March 13, 2015


Last November I was a part of a Time Capsule Workshop led by Labspace Studio. Myself and nine other artists/ designers met at the Gibson House Museum and we were led on a socio-historic walking journey surrounding the historic site. 
On our psychogeographic walk, we explored the contrasts between the 1851 farmhouse and the surrounding urban developments. We navigated through the high-rise condos and the planes of an expansive cemetery. We walked through an older suburban, single family dwelling neighbourhood and into a wooded Earl Bales Park. The experiences of contrasting landscapes mingled with sentiments of past and present.

After our walk, we were asked to create an item that was a reflection of our experiences based in the past, present and future.

I created a collage Relics made of clippings from condo ads and architecture magazines from 2014. My intention was to visualize the passive observation of the condo boom within present day Toronto, and to ask ourselves to question what these buildings will represent in 50 years. Below is a description:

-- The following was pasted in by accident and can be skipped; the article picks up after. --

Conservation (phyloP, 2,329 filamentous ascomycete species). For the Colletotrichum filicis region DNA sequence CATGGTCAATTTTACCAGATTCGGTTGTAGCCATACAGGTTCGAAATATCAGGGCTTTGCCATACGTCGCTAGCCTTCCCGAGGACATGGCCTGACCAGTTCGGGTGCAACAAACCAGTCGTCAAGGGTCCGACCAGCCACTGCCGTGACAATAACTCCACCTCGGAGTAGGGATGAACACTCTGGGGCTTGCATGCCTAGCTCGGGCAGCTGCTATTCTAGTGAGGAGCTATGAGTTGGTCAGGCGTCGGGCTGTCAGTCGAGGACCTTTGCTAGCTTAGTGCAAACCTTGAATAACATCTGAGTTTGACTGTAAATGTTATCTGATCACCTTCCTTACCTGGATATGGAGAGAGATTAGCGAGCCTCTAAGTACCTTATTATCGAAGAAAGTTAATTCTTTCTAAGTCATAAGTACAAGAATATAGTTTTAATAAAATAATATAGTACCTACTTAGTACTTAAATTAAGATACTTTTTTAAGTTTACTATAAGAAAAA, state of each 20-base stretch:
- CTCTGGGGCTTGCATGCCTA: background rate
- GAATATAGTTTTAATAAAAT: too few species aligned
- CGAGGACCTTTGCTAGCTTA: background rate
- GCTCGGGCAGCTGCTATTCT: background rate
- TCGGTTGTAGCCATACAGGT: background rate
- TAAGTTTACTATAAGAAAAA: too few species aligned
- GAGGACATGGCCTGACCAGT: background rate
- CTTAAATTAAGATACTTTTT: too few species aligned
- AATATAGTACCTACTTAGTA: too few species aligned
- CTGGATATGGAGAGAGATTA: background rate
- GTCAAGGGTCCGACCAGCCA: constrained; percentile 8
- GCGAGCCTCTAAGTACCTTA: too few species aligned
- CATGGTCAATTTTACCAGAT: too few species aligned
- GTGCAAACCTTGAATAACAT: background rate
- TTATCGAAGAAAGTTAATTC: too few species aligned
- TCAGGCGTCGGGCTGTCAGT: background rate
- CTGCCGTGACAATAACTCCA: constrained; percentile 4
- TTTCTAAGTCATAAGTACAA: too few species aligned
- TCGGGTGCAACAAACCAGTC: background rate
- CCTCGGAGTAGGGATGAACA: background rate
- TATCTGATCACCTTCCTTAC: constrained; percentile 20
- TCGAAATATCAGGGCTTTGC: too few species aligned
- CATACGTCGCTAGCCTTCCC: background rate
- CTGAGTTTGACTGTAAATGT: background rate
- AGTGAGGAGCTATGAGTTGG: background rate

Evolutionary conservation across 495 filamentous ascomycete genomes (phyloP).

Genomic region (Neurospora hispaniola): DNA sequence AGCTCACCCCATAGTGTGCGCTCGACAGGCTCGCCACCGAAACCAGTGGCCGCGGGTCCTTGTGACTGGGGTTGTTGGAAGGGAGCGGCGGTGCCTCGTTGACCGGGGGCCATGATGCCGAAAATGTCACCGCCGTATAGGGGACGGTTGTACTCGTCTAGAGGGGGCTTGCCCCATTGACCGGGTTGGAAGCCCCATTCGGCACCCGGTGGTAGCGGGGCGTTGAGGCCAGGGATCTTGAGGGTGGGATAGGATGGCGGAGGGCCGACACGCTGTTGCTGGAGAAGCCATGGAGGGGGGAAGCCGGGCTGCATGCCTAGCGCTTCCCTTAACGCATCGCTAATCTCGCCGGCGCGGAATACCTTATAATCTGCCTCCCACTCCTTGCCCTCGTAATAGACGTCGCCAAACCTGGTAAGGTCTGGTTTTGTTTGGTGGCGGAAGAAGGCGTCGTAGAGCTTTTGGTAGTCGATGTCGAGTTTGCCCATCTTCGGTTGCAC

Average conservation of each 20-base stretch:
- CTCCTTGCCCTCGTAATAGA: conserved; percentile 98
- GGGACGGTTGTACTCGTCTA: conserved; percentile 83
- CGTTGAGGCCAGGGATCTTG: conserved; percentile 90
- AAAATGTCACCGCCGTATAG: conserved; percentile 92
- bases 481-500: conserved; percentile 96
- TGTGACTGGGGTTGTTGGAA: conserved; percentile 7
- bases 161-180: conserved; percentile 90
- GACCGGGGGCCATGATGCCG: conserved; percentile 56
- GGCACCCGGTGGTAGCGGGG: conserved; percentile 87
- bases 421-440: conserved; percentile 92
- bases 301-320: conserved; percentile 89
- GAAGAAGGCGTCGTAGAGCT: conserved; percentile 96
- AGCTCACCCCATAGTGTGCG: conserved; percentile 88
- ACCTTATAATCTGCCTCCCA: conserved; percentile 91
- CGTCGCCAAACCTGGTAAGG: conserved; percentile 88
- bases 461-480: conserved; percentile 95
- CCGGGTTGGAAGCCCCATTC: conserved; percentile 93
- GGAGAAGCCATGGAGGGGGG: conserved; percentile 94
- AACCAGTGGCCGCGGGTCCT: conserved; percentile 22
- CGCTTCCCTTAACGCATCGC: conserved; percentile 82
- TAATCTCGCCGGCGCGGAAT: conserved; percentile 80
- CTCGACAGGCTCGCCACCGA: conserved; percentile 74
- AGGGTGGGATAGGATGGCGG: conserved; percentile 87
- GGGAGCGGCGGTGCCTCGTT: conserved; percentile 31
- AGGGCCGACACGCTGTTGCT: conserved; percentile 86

In experiencing the city, the eye doesn’t see things but images of things that mean other things. Buildings speak to us through memories by prompting within us associations that remind us of historical and personal circumstances. As a result, architectural styles have become ‘emotional souvenirs’. In 2015, as we begin to experience a wane in the condo boom of the last few years, we begin to question the communicative powers of this new architecture. Massive condo developments have become a faceless and placeless architecture due to their ambiguity with their contexts and repetitive visual styles. With constant construction and quick turnaround times, what is the connection/ the memories/ the emotional souvenirs we are creating for ourselves and the generations of the future?

My collage Relics will be stored with the City of Toronto's "Living History Collection". It will be re-opened in 50 years on November 2, 2064.

Please see the works created by the other members of the Time Capsule Workshop here.

All images provided by Labspace Studio.

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